National Labor Relations Board Decision Highlights Risks of Disciplining Employees for Social Media Posts

On March 14, 2016, an Administrative Law Judge (“ALJ”) issued a decision citing multiple violations of the National Labor Relations Act (“NLRA”) in connection with an employer’s maintenance and application of a social media policy. The decision in Chipotle Services LLC d/b/a Chipotle Mexican Grill highlights the continued focus of the National Labor Relations Board (“NLRB”) on employers’ social media policies.

The NLRA and Social Media

The complaint before the NLRB alleged that Chipotle violated Section 8(a)(1) of the NLRA in several respects, including:

  • Maintaining an unlawful social media conduct code;
  • Directing an employee to delete certain tweets he had posted on his Twitter account;
  • Prohibiting the employee from engaging in protected concerted activity;
  • Prohibiting the employee from circulating a petition among coworkers regarding breaks;
  • Terminating the employee for engaging in protected concerted activity; and
  • Maintaining four (4) unlawful work rules in its handbook.

The facts of this decision were unique in that, although Chipotle had revised its social media policy, it based its request that the employee delete certain tweets he had posted on a prior version of the policy. That policy warned against spreading “incomplete, confidential, or inaccurate information” and prohibited employees from making “disparaging, false, [or] misleading . . . statements about or relating to Chipotle.” Noting that Section 8(a)(1) of the NLRA prohibits an employer from maintaining a work rule that reasonably tends to chill employees in the exercise of their Section 7 rights, the ALJ found these provisions in the outdated policy to be unlawful.

Chipotle argued that it was purely punitive to find a violation of the NLRA based on an outdated policy that was no longer in use. The ALJ rejected this argument, however, finding that because Chipotle had used the outdated policy as a reason for corrective action involving this employee and eight other individuals, it had “maintained” an unlawful policy.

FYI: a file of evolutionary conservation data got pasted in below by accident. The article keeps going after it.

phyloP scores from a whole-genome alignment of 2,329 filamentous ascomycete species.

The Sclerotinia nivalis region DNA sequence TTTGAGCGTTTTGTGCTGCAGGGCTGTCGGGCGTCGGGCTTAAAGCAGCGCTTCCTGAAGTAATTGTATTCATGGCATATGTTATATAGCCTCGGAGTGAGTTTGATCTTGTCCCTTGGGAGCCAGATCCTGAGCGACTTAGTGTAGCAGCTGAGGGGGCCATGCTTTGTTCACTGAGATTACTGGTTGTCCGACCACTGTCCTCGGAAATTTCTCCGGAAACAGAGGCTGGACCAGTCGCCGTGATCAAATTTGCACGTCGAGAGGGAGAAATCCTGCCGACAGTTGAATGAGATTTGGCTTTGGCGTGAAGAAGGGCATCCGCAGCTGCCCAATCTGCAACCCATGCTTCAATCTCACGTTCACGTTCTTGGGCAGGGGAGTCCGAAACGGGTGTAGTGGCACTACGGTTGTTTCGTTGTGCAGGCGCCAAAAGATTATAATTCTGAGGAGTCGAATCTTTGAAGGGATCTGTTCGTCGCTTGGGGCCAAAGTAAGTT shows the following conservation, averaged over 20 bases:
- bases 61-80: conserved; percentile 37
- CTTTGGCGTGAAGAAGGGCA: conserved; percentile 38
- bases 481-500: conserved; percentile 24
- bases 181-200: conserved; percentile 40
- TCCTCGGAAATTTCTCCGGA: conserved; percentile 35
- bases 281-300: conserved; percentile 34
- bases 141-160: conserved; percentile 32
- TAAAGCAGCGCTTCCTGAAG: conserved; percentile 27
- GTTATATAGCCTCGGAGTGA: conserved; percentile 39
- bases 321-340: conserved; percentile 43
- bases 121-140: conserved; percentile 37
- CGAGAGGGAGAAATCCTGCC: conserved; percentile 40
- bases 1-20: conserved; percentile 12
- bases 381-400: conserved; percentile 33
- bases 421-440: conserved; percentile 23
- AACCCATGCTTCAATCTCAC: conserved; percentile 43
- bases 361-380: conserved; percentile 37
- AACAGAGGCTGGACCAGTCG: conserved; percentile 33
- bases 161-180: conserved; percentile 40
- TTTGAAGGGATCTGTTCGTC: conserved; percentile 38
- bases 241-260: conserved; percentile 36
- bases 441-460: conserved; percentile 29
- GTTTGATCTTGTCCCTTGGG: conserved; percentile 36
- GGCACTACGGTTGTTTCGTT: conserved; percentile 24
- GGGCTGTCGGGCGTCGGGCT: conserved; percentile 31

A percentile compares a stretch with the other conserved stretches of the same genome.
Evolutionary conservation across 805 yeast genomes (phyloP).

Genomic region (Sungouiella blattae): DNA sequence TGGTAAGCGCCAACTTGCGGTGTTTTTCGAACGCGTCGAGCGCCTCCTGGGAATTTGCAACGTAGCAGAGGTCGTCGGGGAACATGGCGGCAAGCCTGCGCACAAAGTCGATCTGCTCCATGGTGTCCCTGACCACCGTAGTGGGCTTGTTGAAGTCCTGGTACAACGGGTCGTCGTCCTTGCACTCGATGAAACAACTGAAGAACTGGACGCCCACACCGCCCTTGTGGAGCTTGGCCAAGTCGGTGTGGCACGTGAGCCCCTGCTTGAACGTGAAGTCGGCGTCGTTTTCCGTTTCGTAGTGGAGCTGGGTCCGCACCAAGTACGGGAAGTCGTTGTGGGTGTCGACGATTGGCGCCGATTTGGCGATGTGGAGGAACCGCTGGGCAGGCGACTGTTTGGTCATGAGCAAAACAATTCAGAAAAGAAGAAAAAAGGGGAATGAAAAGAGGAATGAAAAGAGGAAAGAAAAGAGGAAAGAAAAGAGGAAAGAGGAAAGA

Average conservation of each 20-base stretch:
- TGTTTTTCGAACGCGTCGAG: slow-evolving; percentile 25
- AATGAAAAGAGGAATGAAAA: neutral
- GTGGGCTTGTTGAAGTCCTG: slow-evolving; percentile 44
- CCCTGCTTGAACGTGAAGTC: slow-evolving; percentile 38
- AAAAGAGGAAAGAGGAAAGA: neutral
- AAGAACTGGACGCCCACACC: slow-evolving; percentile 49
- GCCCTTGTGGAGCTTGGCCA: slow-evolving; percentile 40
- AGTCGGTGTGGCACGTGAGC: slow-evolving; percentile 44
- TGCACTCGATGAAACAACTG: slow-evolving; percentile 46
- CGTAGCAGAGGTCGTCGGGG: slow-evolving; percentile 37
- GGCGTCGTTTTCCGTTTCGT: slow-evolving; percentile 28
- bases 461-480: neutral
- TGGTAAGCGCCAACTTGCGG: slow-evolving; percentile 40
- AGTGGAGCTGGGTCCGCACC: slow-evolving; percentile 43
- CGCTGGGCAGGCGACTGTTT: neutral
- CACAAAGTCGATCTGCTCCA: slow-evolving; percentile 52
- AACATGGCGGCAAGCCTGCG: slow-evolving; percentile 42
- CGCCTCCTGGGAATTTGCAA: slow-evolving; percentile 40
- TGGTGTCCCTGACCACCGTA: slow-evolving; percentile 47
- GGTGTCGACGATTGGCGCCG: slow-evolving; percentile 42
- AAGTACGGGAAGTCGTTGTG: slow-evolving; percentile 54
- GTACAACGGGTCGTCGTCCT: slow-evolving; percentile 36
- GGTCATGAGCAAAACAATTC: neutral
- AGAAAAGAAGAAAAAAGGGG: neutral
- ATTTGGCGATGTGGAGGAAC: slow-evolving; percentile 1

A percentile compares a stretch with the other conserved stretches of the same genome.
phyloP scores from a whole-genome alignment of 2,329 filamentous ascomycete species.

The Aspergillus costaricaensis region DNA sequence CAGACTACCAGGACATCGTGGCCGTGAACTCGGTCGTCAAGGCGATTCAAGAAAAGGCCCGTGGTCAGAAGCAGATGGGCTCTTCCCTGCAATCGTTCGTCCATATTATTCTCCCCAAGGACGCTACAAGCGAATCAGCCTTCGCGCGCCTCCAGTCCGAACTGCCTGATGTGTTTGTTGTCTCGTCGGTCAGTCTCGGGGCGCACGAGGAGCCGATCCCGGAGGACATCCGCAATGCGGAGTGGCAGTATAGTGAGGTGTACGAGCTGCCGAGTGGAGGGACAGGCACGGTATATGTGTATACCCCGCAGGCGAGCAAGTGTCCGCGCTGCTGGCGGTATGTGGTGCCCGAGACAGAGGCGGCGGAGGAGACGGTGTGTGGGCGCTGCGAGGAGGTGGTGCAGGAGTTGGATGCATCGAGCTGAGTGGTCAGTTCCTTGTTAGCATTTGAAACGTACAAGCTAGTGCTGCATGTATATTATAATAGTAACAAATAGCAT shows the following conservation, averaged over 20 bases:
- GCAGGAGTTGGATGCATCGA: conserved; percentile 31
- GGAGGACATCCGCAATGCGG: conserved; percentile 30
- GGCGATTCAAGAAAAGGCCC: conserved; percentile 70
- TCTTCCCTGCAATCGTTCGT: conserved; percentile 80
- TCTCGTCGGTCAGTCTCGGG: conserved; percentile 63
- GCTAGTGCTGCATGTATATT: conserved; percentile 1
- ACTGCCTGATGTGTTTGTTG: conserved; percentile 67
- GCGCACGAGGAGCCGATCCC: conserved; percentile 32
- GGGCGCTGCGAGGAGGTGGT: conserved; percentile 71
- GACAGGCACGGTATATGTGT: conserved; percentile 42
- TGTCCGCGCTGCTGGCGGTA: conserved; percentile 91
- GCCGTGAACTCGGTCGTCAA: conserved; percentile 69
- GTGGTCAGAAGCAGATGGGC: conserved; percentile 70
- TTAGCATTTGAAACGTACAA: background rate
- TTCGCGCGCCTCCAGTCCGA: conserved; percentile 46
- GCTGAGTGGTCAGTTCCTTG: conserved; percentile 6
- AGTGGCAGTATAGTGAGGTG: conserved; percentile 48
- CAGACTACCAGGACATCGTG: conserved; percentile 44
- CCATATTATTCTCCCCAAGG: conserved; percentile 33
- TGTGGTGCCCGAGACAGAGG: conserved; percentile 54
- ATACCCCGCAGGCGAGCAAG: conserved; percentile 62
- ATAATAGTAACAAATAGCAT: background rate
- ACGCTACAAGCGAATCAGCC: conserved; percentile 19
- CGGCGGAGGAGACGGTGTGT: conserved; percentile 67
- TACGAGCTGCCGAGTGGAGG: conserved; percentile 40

The ALJ found another violation of the NLRA in Chipotle’s request to the employee to delete certain tweets he had posted using his personal Twitter account. Specifically, the employee was asked to delete tweets about employees being required to work on snow days and about the employees’ hourly wages. Citing Section 7 of the NLRA, which protects employees’ right to engage in concerted activities for the purpose of mutual aid and protection, the ALJ determined the employee’s tweets had the purpose of “educating the public and creating sympathy and support for hourly workers in general and Chipotle’s workers in specific.” Accordingly, the postings constituted concerted activity and Chipotle’s request to remove them and its implied directive not to post others, via providing the employee with a copy of the outdated social media policy, violated the NLRA.

Guidance for Employers

This decision highlights the importance of carefully drafting social media policies, ensuring that supervisors and managers are informed of the most recent versions of such policies and trained on their use in terms of disciplining or discharging employees.

Leech Tishman’s Employment Practice Group has extensive experience drafting handbook and other employment-related policies, including social media policies, for use by employees in a variety of industries.

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